The Smithsonian Postal Museum houses a number of interesting tools and machines which have been used to produce postage stamps. Together they embrace all the equipment which would have been found in the stamp production rooms of the Bureau of Printing and Engraving in the 1920s.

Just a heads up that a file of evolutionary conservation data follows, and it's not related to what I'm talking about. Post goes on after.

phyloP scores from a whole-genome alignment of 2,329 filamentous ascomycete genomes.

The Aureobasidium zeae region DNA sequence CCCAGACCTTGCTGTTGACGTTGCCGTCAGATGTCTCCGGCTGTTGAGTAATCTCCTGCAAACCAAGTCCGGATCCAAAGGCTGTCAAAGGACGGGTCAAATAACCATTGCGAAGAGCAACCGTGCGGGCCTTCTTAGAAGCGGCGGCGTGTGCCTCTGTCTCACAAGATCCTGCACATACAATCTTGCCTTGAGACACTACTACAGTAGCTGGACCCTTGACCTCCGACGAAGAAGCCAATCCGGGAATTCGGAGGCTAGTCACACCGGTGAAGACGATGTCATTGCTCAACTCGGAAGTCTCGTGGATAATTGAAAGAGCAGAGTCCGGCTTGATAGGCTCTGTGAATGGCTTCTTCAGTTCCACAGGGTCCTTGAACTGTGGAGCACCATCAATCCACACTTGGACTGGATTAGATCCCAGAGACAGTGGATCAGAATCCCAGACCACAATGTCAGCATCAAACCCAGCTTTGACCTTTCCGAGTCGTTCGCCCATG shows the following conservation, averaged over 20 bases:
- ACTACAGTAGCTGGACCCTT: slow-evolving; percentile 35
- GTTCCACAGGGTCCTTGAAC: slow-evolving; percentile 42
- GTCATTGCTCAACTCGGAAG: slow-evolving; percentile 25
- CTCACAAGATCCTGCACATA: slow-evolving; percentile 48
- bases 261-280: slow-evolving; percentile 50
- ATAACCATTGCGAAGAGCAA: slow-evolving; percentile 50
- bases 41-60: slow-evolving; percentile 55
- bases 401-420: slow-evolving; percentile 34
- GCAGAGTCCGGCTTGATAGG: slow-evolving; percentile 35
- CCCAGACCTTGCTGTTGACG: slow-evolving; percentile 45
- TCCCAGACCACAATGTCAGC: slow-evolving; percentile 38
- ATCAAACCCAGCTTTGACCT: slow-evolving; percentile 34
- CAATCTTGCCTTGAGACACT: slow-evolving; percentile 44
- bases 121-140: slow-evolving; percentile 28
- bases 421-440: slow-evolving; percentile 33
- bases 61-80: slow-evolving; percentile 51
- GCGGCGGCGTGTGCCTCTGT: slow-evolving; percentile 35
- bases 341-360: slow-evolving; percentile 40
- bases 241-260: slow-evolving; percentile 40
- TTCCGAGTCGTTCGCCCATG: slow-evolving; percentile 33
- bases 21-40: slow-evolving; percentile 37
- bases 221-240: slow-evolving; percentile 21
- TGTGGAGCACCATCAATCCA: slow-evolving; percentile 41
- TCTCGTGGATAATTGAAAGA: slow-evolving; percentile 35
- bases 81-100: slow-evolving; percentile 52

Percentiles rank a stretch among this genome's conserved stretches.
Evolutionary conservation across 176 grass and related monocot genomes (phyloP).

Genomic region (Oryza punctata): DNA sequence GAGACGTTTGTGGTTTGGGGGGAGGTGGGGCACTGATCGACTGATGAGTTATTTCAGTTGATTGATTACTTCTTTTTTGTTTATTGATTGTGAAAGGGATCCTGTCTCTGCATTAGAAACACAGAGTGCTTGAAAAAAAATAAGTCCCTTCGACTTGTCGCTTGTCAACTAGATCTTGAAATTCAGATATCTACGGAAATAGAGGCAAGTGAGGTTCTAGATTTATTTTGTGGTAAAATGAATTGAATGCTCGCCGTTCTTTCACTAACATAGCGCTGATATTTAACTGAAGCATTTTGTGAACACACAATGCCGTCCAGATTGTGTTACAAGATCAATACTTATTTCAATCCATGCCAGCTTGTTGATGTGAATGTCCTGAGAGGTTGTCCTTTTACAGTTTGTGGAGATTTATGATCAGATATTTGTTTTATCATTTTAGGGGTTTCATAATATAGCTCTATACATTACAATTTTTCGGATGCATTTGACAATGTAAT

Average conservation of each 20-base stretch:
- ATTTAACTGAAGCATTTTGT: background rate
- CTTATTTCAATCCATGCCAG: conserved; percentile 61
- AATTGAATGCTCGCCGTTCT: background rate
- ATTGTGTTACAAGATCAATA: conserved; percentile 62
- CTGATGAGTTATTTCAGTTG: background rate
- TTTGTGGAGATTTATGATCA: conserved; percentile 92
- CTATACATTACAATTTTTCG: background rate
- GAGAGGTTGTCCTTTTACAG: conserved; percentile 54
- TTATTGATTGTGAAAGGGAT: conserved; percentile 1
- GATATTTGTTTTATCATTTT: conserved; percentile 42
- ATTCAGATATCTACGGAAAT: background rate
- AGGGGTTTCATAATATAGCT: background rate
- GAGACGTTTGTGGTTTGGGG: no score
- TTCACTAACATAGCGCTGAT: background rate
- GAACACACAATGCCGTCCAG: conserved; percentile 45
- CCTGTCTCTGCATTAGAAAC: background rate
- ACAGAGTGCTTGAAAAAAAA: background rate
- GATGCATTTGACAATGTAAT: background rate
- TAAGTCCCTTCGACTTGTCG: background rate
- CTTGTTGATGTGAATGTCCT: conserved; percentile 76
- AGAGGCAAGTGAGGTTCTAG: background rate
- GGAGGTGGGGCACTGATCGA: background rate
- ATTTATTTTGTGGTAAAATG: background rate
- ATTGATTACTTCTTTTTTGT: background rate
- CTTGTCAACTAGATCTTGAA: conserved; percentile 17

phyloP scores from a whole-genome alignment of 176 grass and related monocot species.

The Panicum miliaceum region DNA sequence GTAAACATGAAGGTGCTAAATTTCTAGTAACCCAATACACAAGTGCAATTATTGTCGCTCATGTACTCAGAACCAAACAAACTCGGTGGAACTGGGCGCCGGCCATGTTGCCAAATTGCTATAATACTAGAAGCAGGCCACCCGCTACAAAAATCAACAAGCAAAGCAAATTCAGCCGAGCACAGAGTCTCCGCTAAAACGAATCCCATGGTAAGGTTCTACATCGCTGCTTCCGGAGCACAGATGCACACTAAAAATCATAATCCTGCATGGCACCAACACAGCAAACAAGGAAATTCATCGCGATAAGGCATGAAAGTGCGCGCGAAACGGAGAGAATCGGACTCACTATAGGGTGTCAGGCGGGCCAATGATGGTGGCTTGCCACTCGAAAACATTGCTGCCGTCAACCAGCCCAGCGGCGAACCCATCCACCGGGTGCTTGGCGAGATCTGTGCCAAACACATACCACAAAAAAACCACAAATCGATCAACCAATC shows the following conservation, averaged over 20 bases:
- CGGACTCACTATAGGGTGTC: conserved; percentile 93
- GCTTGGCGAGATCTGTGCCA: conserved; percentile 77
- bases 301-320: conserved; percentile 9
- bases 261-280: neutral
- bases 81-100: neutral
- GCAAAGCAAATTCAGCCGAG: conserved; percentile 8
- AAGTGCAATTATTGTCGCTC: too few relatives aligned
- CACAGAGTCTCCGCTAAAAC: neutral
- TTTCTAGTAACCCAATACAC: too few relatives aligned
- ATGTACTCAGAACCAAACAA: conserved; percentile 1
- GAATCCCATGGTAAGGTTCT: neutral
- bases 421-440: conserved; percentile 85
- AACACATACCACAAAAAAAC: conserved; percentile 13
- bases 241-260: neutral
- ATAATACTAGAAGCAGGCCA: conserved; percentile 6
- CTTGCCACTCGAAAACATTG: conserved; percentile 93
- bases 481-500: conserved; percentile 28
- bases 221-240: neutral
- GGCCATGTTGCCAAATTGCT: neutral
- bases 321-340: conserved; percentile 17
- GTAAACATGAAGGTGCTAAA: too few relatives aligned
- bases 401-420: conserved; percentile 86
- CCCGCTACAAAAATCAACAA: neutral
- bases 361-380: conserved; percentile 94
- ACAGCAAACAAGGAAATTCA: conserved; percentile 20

The first step in preparing a new issue using this equipment was design development. An artist transferred his work to special, treated tracing paper, which was laid on a blank die. Several methods were used to lightly outline the design using an engraving tool. Two basic techniques were used to prepare the die. In one, called 'line (or Intaglio) engraving', the printing part of the die was cut in recess into the die in reverse and from right to left. Any portion of the die surface left uncut would not hold ink, while the recessed lines would. Borders and letters were done first, usually using a rose engine lathe and a straight line ruling machine. The central subject was engraved last to protect its delicate art work. This was executed by a master engraver using a combination of acid etching and hand-cutting. The die was then hardened and the design taken up on a softened transfer roll mounted in a transfer press.